Maternity period

Finally, after a long wait, you hold your baby in your arms. Knowing and having knowledge about what is normal for a baby will help you to enjoy this special time more. 

Your body: your pelvic floor

After delivery, your your body and pelvic floor feel different. You can have a bruised or swollen feeling in your pelvic floor. Going to the toilet can be different too, it can happen that you can not feel it when you need to pee or have to do a poo or you might not be able to hold your pee or poo properly. These problems are (almost) always temporary! During the last stage of delivery, you will put pressure on your pelvic floor muscles and the ligaments in that area. There is also extra pressure on your urethra, your bladder and rectum. As a result, you may temporarily have a changed feeling in your pelvic floor area after delivery, you will not be able to recognise the signal of a full bladder or full bowels. During delivery, the pelvic floor muscles are stretched, making it more difficult to close the urethra and anus shortly after delivery. This can lead to urine loss, passing wind or even some poo. Stitches can cause some swelling at first. Sometimes your labia feel swollen, it is best to sit on a soft cushion, this pushes the pelvic floor up slightly and provides support.



During the postnatal period sufficient rest is important for a good recovery. However, you can start practicing pelvic floor exercises to regain control over your muscles as soon as possible.
Squeeze and lift your pelvic floor muscles. Tighten the pelvic floor by trying to pull in the vagina and the anus, make sure to properly relax the muscles after the exercise.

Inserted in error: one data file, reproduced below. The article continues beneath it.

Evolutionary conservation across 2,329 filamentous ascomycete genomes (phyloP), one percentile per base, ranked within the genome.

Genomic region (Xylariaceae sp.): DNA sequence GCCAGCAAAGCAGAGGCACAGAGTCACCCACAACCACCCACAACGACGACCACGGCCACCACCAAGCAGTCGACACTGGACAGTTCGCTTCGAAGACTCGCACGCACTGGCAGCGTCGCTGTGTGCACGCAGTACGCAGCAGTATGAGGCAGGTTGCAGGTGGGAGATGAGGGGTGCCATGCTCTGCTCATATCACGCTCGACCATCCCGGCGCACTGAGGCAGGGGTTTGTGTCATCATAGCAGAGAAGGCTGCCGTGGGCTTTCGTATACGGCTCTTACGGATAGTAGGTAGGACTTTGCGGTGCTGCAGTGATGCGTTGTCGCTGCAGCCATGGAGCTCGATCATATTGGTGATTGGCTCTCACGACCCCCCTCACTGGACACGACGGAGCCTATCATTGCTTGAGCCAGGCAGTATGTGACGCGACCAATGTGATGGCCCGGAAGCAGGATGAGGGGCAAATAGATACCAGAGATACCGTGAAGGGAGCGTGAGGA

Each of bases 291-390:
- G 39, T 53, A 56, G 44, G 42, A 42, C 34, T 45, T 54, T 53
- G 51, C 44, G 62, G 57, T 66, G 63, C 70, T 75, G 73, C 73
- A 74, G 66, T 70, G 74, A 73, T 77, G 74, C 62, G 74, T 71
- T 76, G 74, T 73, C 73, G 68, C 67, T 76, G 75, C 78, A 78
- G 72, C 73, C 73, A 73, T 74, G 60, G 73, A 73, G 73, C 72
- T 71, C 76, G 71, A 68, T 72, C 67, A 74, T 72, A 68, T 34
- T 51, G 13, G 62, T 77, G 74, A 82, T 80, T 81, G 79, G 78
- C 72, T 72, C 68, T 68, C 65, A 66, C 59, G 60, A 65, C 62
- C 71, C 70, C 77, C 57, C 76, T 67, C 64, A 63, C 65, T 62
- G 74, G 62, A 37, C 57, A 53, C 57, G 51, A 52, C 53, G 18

Do not start intensive training of the abdominal muscles until 6 weeks after birth. You can already start exercising the transverse abdominal muscle. You do this by pulling your navel inwards slightly whilst breathing out, as if you want to close the zipper of a tight pair of pants.


Pelvic floor complaints after delivery

If you suffer from pelvic or pelvic floor complaints, it is important that you ask yourself the following questions:

  • Do you have problems such as leaking urine or increased or frequent urge for a wee?
  • Do you have problems doing a poo, passing wind or controlling this?
  • Do you have pain in the pelvic floor area during sex (if you are already ready for this)?
  • Do you have a heaviness in the vagina or lower abdomen?
  • Do you have pain in the pelvic area or perineum, around the pubic bone or in the lower back?

If you recognise one of these complaints, it does not mean that something has been damaged for ever. With the right help your complaints can disappear.
If you experience pain, this is what you can do:

  • Let someone else do the heavier household and care activities, your pelvis and pelvic floor needs time to recover.
  • To give your pelvis a rest the best thing to do is lying down instead of sitting. Try to avoid climbing stairs as much as possible.
  • Try to keep moving, but listen to your body and rest every now and then when it’s needed.

If you have doubts or persistent complaints, contact a (registered) physiotherapist trained in pelvic rehabilitation or call us for an address of a physiotherapist trained in pelvic rehabilitation.